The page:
She buried herself in work, kept people at arm’s length, and searched the internet for answers she never found. She made herself so invisible, she might as well have been a ghost.
When her mother died, she flew home to Los Angeles for the funeral. In an airplane. Afterwards, she spent the night alone in her mother’s apartment. In the bedroom, she opened the jewelry box on the dresser. Inside, tucked under a lift out tray of pearls, lay a single feather, gray, striped with cream. Her lungs filled with heavy sand, and she sat down on the bed. It could be just a feather, but she didn’t believe it. Was it her mother’s? Her father’s? He’d died when she was nine. Jumped out a window and didn’t even leave a note. She buried her face in her hands. She had never thought to confide in her mother—the one person who might have shed some light on who she was. Who might have still loved her anyway. And now it was too late.
That night, she’d lain curled in her old bed, in her old bedroom, tears soaking into her old pillow, moonlight streaming in the open window. The ache of loneliness and loss and unanswered questions grew sharper and sharper until it snapped, like a bone pressed too hard. Her father hadn’t jumped out of that window. He’d flown. She thrust a hand between her legs and then she was flying too.
Up and up and up into the sky.
She had never flown this high before. Los Angeles was a sea of vibrant light—a living body with millions of cells connected by the snaking veins and arteries of car lights on roads. And she was far outside of it, like a virus looking for a way in. Alone. She faltered, dipping and fluttering in the cold wind as the realization of her stupidity struck her. No one had forced this isolation on her. She had done it to herself. Millions of people were down there right now—people even more messed up than she was—dealing with their shit, finding each other, sharing their lives. Why shouldn’t she? She might or might not find someone who would accept her—love her—the way she was. But she certainly never would by hiding. Or dying.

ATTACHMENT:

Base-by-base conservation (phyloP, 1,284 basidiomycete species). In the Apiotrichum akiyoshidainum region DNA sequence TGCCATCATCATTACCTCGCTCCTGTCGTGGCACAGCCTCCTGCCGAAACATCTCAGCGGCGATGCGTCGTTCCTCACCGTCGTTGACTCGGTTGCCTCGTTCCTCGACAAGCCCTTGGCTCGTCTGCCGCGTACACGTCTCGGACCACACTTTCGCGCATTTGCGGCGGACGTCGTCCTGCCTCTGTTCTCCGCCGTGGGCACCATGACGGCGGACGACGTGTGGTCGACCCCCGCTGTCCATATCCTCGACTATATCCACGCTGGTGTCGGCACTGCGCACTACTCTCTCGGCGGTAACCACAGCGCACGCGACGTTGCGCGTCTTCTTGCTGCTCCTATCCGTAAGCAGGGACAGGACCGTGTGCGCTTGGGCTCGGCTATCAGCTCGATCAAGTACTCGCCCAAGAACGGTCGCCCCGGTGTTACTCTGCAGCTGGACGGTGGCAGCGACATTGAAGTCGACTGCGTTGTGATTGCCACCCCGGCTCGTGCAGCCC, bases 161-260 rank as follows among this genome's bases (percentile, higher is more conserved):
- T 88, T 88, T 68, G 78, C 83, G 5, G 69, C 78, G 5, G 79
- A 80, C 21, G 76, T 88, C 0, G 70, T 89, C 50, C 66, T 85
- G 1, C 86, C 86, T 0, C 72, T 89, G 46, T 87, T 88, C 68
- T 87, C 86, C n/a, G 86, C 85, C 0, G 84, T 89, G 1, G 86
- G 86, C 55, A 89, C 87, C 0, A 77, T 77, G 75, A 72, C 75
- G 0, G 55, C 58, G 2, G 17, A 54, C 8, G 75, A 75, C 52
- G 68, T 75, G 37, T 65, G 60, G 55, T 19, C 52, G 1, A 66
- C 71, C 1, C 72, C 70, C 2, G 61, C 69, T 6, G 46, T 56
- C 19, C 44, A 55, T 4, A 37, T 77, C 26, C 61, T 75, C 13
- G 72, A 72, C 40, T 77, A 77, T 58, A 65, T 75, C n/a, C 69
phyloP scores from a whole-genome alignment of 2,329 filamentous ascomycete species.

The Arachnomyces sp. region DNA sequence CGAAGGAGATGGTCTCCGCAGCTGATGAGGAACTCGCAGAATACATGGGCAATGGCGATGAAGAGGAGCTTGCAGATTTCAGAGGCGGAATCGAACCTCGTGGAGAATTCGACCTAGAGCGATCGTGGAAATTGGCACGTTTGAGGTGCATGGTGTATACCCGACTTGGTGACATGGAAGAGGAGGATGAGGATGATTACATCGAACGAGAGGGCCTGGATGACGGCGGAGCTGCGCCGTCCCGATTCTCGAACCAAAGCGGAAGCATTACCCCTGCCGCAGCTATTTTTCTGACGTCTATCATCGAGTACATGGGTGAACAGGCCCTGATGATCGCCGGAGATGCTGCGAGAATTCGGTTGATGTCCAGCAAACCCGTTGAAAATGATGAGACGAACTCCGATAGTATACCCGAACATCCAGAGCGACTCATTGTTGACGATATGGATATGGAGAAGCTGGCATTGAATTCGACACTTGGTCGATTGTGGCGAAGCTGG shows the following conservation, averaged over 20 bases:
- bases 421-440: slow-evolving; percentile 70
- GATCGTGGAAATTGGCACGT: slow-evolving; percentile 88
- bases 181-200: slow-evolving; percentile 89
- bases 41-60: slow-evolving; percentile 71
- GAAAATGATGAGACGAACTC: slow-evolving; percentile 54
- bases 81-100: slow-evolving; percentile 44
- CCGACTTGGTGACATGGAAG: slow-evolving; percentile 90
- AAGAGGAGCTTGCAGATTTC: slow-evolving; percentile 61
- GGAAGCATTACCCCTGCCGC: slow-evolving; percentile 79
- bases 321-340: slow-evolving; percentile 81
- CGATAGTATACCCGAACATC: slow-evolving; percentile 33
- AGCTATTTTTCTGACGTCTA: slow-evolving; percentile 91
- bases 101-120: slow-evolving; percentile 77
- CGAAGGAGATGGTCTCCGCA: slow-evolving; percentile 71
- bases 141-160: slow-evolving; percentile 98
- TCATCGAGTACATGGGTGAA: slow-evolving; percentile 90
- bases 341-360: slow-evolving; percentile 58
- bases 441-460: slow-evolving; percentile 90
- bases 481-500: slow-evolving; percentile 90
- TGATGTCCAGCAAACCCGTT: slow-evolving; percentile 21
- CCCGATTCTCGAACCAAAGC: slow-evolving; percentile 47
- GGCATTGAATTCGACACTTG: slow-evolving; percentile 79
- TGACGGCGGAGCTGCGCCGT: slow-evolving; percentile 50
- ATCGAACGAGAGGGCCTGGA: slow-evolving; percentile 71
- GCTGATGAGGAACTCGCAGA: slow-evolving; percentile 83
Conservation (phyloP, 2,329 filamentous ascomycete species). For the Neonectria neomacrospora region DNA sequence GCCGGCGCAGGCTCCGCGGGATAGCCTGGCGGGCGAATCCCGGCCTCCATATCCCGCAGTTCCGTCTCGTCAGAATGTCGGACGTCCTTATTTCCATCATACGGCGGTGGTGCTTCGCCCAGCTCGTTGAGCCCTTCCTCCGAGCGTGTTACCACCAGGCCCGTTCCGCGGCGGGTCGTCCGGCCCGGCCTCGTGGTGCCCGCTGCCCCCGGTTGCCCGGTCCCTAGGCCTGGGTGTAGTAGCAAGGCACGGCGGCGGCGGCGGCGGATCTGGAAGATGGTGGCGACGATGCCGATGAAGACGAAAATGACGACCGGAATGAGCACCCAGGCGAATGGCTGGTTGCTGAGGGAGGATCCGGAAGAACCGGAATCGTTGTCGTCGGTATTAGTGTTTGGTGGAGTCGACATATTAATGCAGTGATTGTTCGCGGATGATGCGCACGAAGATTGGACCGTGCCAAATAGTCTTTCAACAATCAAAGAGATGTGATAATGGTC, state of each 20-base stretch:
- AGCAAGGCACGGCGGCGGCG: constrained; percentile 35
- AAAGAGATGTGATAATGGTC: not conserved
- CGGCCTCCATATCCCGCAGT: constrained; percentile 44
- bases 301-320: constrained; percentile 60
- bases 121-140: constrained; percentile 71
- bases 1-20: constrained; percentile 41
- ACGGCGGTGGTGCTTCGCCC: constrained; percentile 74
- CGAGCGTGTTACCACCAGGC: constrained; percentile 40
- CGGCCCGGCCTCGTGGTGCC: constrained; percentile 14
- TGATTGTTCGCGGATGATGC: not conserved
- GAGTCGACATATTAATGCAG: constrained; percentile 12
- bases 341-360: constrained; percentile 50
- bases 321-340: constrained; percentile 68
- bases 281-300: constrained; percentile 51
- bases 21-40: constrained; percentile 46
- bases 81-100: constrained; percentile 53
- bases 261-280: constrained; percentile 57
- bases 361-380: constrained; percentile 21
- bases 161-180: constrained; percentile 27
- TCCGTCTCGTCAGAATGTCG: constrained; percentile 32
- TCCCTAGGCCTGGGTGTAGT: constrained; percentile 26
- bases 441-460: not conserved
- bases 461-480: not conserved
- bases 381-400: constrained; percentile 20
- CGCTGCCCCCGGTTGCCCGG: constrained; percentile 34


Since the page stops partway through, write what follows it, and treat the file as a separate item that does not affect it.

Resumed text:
Was it too late? She dived toward the earth.
She was still too high when she started shedding feathers.
She woke up in the hospital. She’d been found naked and broken, but alive. Everyone assumed she’d jumped. She couldn’t deny it.
Since then, it had been a slow crawl to heal her body. Baby steps to accept her nature. Fledgling flights to claim her space in the world. The date with Tom was a test of her new resolve. So what if she was a crow when she came? It’s not like she was a murderer when she came. Crows might not be pretty, but they’re supposed to be smart.
She checked the time again and felt a bloom of heat in the pit of her stomach. Lust? Pride? Fear? All three?
She went to her dresser, dug to the back of the underwear drawer, and pulled out a short, black slip edged with lace, letting a few feathers flutter to the floor. She stripped and slipped it over her head, smoothing it over her hips. It didn’t cover scars that were still angry red. She considered changing but rejected the idea. Let him see it all. In front of the mirror, she feathered her black hair forward, turning her head right and left, trying to see the crow in the line of her nose.
Tom wasn’t like Ken or Robert. With that sly “I could eat you up” smile, she could tell he was sure enough of himself to handle it.
She jumped at the buzz of the intercom. He was here! She pressed the button and leaned in close, heart thumping. “Tom?”
A low growl of static obscured his reply.
She buzzed him in. Then froze, almost overcome by the habit of fear and an instinctual urge to fly out the window before he could climb the stairs. How could she have invited a near stranger into her own space? He could be a psycho or a predator.
Dammit. She was not some timid sparrow, flying off at a whiff of danger. She was a crow. And crows are fearless.
She could handle Tom.
When he knocked on the door, she was ready to let him in.
About the Author:
Eva Moon is an author, songwriter, playwright, screenwriter, performer, and former Huffington Post blogger. Her plays and musicals have been staged across the US and UK, and her solo musical, “The Mutant Diaries: Unzipping My Genes” is streaming on Amazon. Her novel, “Pinocchio at the End of the World” will be published in March, 2023. Videos, stories, music and more at https://evamoon.net